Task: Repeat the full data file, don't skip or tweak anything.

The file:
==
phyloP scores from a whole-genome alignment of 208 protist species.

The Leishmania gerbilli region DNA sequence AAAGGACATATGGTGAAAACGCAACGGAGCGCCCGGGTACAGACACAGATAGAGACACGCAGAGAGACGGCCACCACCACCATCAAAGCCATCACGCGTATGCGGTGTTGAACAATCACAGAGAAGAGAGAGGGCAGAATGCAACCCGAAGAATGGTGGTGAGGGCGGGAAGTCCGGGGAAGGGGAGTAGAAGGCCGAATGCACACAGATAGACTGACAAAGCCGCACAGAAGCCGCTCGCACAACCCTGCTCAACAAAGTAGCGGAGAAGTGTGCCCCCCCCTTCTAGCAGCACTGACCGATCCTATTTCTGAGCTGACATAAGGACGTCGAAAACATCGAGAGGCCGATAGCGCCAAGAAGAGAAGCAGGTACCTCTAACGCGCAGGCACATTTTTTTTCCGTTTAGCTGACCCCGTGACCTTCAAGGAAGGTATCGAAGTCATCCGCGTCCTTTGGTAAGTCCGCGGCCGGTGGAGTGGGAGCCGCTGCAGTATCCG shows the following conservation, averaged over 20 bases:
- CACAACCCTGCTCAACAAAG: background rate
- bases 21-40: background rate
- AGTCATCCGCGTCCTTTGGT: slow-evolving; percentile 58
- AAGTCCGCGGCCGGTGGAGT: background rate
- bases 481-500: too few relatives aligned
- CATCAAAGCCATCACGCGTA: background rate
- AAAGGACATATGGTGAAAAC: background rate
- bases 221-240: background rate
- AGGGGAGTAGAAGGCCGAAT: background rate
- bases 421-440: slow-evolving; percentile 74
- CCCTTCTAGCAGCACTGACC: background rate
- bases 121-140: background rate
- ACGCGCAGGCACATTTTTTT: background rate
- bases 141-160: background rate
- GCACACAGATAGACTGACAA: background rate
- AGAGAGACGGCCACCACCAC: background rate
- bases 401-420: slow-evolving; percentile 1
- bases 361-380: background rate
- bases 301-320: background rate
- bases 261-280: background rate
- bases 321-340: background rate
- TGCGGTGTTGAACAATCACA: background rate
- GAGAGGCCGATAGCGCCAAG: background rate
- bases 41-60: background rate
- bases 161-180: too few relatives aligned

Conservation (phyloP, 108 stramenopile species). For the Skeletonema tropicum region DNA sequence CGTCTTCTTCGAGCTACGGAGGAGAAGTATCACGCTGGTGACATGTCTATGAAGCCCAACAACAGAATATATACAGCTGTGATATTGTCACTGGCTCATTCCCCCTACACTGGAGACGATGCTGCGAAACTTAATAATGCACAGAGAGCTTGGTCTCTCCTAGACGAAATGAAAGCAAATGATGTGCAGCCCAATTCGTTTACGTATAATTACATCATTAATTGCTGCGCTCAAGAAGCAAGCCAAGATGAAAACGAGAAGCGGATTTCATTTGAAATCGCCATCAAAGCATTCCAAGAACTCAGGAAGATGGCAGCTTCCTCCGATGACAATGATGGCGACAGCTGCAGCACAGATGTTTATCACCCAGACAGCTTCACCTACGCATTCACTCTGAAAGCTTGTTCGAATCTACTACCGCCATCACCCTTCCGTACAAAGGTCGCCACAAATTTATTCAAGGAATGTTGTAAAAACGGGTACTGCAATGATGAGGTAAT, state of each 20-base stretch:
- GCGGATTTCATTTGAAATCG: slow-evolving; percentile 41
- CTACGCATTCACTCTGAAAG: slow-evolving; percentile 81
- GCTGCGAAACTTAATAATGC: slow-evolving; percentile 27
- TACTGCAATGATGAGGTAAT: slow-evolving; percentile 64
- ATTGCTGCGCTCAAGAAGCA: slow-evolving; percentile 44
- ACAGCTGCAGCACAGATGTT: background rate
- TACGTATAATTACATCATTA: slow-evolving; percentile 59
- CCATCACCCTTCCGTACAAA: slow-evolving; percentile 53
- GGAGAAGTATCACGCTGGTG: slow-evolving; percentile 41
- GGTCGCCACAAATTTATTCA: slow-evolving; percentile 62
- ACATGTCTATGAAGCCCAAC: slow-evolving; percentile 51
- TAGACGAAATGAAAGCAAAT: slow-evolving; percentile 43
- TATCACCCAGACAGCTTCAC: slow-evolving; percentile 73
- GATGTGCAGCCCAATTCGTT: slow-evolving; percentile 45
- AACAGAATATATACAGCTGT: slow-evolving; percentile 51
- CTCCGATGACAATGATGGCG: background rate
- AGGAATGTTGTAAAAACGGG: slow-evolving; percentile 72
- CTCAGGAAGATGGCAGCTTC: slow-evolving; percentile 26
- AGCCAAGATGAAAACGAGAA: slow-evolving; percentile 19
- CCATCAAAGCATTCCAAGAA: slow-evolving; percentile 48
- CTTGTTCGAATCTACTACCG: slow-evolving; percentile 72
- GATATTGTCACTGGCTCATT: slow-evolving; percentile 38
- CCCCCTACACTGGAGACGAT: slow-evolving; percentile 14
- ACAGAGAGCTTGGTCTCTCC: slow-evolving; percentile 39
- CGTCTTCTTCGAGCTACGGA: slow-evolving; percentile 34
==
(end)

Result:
phyloP scores from a whole-genome alignment of 208 protist species.

The Leishmania gerbilli region DNA sequence AAAGGACATATGGTGAAAACGCAACGGAGCGCCCGGGTACAGACACAGATAGAGACACGCAGAGAGACGGCCACCACCACCATCAAAGCCATCACGCGTATGCGGTGTTGAACAATCACAGAGAAGAGAGAGGGCAGAATGCAACCCGAAGAATGGTGGTGAGGGCGGGAAGTCCGGGGAAGGGGAGTAGAAGGCCGAATGCACACAGATAGACTGACAAAGCCGCACAGAAGCCGCTCGCACAACCCTGCTCAACAAAGTAGCGGAGAAGTGTGCCCCCCCCTTCTAGCAGCACTGACCGATCCTATTTCTGAGCTGACATAAGGACGTCGAAAACATCGAGAGGCCGATAGCGCCAAGAAGAGAAGCAGGTACCTCTAACGCGCAGGCACATTTTTTTTCCGTTTAGCTGACCCCGTGACCTTCAAGGAAGGTATCGAAGTCATCCGCGTCCTTTGGTAAGTCCGCGGCCGGTGGAGTGGGAGCCGCTGCAGTATCCG shows the following conservation, averaged over 20 bases:
- CACAACCCTGCTCAACAAAG: background rate
- bases 21-40: background rate
- AGTCATCCGCGTCCTTTGGT: slow-evolving; percentile 58
- AAGTCCGCGGCCGGTGGAGT: background rate
- bases 481-500: too few relatives aligned
- CATCAAAGCCATCACGCGTA: background rate
- AAAGGACATATGGTGAAAAC: background rate
- bases 221-240: background rate
- AGGGGAGTAGAAGGCCGAAT: background rate
- bases 421-440: slow-evolving; percentile 74
- CCCTTCTAGCAGCACTGACC: background rate
- bases 121-140: background rate
- ACGCGCAGGCACATTTTTTT: background rate
- bases 141-160: background rate
- GCACACAGATAGACTGACAA: background rate
- AGAGAGACGGCCACCACCAC: background rate
- bases 401-420: slow-evolving; percentile 1
- bases 361-380: background rate
- bases 301-320: background rate
- bases 261-280: background rate
- bases 321-340: background rate
- TGCGGTGTTGAACAATCACA: background rate
- GAGAGGCCGATAGCGCCAAG: background rate
- bases 41-60: background rate
- bases 161-180: too few relatives aligned

Conservation (phyloP, 108 stramenopile species). For the Skeletonema tropicum region DNA sequence CGTCTTCTTCGAGCTACGGAGGAGAAGTATCACGCTGGTGACATGTCTATGAAGCCCAACAACAGAATATATACAGCTGTGATATTGTCACTGGCTCATTCCCCCTACACTGGAGACGATGCTGCGAAACTTAATAATGCACAGAGAGCTTGGTCTCTCCTAGACGAAATGAAAGCAAATGATGTGCAGCCCAATTCGTTTACGTATAATTACATCATTAATTGCTGCGCTCAAGAAGCAAGCCAAGATGAAAACGAGAAGCGGATTTCATTTGAAATCGCCATCAAAGCATTCCAAGAACTCAGGAAGATGGCAGCTTCCTCCGATGACAATGATGGCGACAGCTGCAGCACAGATGTTTATCACCCAGACAGCTTCACCTACGCATTCACTCTGAAAGCTTGTTCGAATCTACTACCGCCATCACCCTTCCGTACAAAGGTCGCCACAAATTTATTCAAGGAATGTTGTAAAAACGGGTACTGCAATGATGAGGTAAT, state of each 20-base stretch:
- GCGGATTTCATTTGAAATCG: slow-evolving; percentile 41
- CTACGCATTCACTCTGAAAG: slow-evolving; percentile 81
- GCTGCGAAACTTAATAATGC: slow-evolving; percentile 27
- TACTGCAATGATGAGGTAAT: slow-evolving; percentile 64
- ATTGCTGCGCTCAAGAAGCA: slow-evolving; percentile 44
- ACAGCTGCAGCACAGATGTT: background rate
- TACGTATAATTACATCATTA: slow-evolving; percentile 59
- CCATCACCCTTCCGTACAAA: slow-evolving; percentile 53
- GGAGAAGTATCACGCTGGTG: slow-evolving; percentile 41
- GGTCGCCACAAATTTATTCA: slow-evolving; percentile 62
- ACATGTCTATGAAGCCCAAC: slow-evolving; percentile 51
- TAGACGAAATGAAAGCAAAT: slow-evolving; percentile 43
- TATCACCCAGACAGCTTCAC: slow-evolving; percentile 73
- GATGTGCAGCCCAATTCGTT: slow-evolving; percentile 45
- AACAGAATATATACAGCTGT: slow-evolving; percentile 51
- CTCCGATGACAATGATGGCG: background rate
- AGGAATGTTGTAAAAACGGG: slow-evolving; percentile 72
- CTCAGGAAGATGGCAGCTTC: slow-evolving; percentile 26
- AGCCAAGATGAAAACGAGAA: slow-evolving; percentile 19
- CCATCAAAGCATTCCAAGAA: slow-evolving; percentile 48
- CTTGTTCGAATCTACTACCG: slow-evolving; percentile 72
- GATATTGTCACTGGCTCATT: slow-evolving; percentile 38
- CCCCCTACACTGGAGACGAT: slow-evolving; percentile 14
- ACAGAGAGCTTGGTCTCTCC: slow-evolving; percentile 39
- CGTCTTCTTCGAGCTACGGA: slow-evolving; percentile 34